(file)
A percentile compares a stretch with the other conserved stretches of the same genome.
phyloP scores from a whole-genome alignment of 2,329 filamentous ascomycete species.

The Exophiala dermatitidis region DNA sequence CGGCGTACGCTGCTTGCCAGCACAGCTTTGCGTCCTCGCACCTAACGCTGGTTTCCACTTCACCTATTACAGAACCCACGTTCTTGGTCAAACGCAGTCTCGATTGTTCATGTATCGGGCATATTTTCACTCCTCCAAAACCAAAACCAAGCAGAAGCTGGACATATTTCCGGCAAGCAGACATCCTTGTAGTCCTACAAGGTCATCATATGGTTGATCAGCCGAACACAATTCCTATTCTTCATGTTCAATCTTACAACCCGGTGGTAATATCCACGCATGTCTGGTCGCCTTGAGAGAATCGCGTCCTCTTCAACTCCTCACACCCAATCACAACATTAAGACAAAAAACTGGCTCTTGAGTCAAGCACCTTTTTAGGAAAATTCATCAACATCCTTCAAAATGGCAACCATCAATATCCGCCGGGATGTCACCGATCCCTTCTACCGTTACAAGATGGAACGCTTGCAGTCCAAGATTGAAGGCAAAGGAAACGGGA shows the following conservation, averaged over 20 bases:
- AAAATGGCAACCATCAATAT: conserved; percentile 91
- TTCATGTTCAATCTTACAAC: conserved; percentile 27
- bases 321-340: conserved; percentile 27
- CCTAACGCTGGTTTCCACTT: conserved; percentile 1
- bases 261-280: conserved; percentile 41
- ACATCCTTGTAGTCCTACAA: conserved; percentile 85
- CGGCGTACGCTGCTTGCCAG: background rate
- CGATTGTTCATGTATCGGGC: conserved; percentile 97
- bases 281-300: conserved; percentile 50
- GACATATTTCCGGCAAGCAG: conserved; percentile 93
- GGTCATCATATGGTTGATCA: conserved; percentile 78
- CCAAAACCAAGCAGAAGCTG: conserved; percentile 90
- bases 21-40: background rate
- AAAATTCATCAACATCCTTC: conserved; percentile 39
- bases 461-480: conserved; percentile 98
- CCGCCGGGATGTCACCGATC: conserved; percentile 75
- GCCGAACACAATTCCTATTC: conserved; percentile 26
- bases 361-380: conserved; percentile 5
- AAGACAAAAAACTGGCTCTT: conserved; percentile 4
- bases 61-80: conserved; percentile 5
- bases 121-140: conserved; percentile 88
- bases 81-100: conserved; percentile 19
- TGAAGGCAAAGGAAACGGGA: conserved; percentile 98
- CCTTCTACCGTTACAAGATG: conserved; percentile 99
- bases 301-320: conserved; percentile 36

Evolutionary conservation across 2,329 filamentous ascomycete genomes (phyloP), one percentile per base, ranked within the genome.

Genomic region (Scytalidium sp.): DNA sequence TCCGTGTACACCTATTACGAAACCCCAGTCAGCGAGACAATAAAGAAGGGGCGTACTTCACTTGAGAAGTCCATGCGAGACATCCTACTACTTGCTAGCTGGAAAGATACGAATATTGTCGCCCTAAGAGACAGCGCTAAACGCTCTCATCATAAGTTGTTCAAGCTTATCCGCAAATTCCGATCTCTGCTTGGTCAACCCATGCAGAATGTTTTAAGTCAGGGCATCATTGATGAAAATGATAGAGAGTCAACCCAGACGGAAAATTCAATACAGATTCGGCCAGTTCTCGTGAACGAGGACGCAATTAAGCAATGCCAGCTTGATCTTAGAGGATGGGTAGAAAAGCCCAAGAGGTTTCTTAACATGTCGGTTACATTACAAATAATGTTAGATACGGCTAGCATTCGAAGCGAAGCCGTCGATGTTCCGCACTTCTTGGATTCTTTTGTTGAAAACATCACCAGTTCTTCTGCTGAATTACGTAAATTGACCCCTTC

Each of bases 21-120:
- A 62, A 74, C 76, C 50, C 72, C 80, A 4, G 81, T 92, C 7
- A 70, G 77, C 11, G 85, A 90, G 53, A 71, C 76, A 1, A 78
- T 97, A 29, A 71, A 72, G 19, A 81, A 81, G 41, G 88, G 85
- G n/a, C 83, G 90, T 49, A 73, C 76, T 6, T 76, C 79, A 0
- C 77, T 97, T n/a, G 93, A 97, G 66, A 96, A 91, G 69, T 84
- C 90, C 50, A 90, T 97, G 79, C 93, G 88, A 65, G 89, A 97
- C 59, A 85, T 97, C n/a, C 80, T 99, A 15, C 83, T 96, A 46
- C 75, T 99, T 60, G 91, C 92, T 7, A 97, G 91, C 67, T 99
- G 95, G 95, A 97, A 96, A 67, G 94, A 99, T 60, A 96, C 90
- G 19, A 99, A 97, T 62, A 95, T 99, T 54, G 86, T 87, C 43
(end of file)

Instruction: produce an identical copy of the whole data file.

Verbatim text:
A percentile compares a stretch with the other conserved stretches of the same genome.
phyloP scores from a whole-genome alignment of 2,329 filamentous ascomycete species.

The Exophiala dermatitidis region DNA sequence CGGCGTACGCTGCTTGCCAGCACAGCTTTGCGTCCTCGCACCTAACGCTGGTTTCCACTTCACCTATTACAGAACCCACGTTCTTGGTCAAACGCAGTCTCGATTGTTCATGTATCGGGCATATTTTCACTCCTCCAAAACCAAAACCAAGCAGAAGCTGGACATATTTCCGGCAAGCAGACATCCTTGTAGTCCTACAAGGTCATCATATGGTTGATCAGCCGAACACAATTCCTATTCTTCATGTTCAATCTTACAACCCGGTGGTAATATCCACGCATGTCTGGTCGCCTTGAGAGAATCGCGTCCTCTTCAACTCCTCACACCCAATCACAACATTAAGACAAAAAACTGGCTCTTGAGTCAAGCACCTTTTTAGGAAAATTCATCAACATCCTTCAAAATGGCAACCATCAATATCCGCCGGGATGTCACCGATCCCTTCTACCGTTACAAGATGGAACGCTTGCAGTCCAAGATTGAAGGCAAAGGAAACGGGA shows the following conservation, averaged over 20 bases:
- AAAATGGCAACCATCAATAT: conserved; percentile 91
- TTCATGTTCAATCTTACAAC: conserved; percentile 27
- bases 321-340: conserved; percentile 27
- CCTAACGCTGGTTTCCACTT: conserved; percentile 1
- bases 261-280: conserved; percentile 41
- ACATCCTTGTAGTCCTACAA: conserved; percentile 85
- CGGCGTACGCTGCTTGCCAG: background rate
- CGATTGTTCATGTATCGGGC: conserved; percentile 97
- bases 281-300: conserved; percentile 50
- GACATATTTCCGGCAAGCAG: conserved; percentile 93
- GGTCATCATATGGTTGATCA: conserved; percentile 78
- CCAAAACCAAGCAGAAGCTG: conserved; percentile 90
- bases 21-40: background rate
- AAAATTCATCAACATCCTTC: conserved; percentile 39
- bases 461-480: conserved; percentile 98
- CCGCCGGGATGTCACCGATC: conserved; percentile 75
- GCCGAACACAATTCCTATTC: conserved; percentile 26
- bases 361-380: conserved; percentile 5
- AAGACAAAAAACTGGCTCTT: conserved; percentile 4
- bases 61-80: conserved; percentile 5
- bases 121-140: conserved; percentile 88
- bases 81-100: conserved; percentile 19
- TGAAGGCAAAGGAAACGGGA: conserved; percentile 98
- CCTTCTACCGTTACAAGATG: conserved; percentile 99
- bases 301-320: conserved; percentile 36

Evolutionary conservation across 2,329 filamentous ascomycete genomes (phyloP), one percentile per base, ranked within the genome.

Genomic region (Scytalidium sp.): DNA sequence TCCGTGTACACCTATTACGAAACCCCAGTCAGCGAGACAATAAAGAAGGGGCGTACTTCACTTGAGAAGTCCATGCGAGACATCCTACTACTTGCTAGCTGGAAAGATACGAATATTGTCGCCCTAAGAGACAGCGCTAAACGCTCTCATCATAAGTTGTTCAAGCTTATCCGCAAATTCCGATCTCTGCTTGGTCAACCCATGCAGAATGTTTTAAGTCAGGGCATCATTGATGAAAATGATAGAGAGTCAACCCAGACGGAAAATTCAATACAGATTCGGCCAGTTCTCGTGAACGAGGACGCAATTAAGCAATGCCAGCTTGATCTTAGAGGATGGGTAGAAAAGCCCAAGAGGTTTCTTAACATGTCGGTTACATTACAAATAATGTTAGATACGGCTAGCATTCGAAGCGAAGCCGTCGATGTTCCGCACTTCTTGGATTCTTTTGTTGAAAACATCACCAGTTCTTCTGCTGAATTACGTAAATTGACCCCTTC

Each of bases 21-120:
- A 62, A 74, C 76, C 50, C 72, C 80, A 4, G 81, T 92, C 7
- A 70, G 77, C 11, G 85, A 90, G 53, A 71, C 76, A 1, A 78
- T 97, A 29, A 71, A 72, G 19, A 81, A 81, G 41, G 88, G 85
- G n/a, C 83, G 90, T 49, A 73, C 76, T 6, T 76, C 79, A 0
- C 77, T 97, T n/a, G 93, A 97, G 66, A 96, A 91, G 69, T 84
- C 90, C 50, A 90, T 97, G 79, C 93, G 88, A 65, G 89, A 97
- C 59, A 85, T 97, C n/a, C 80, T 99, A 15, C 83, T 96, A 46
- C 75, T 99, T 60, G 91, C 92, T 7, A 97, G 91, C 67, T 99
- G 95, G 95, A 97, A 96, A 67, G 94, A 99, T 60, A 96, C 90
- G 19, A 99, A 97, T 62, A 95, T 99, T 54, G 86, T 87, C 43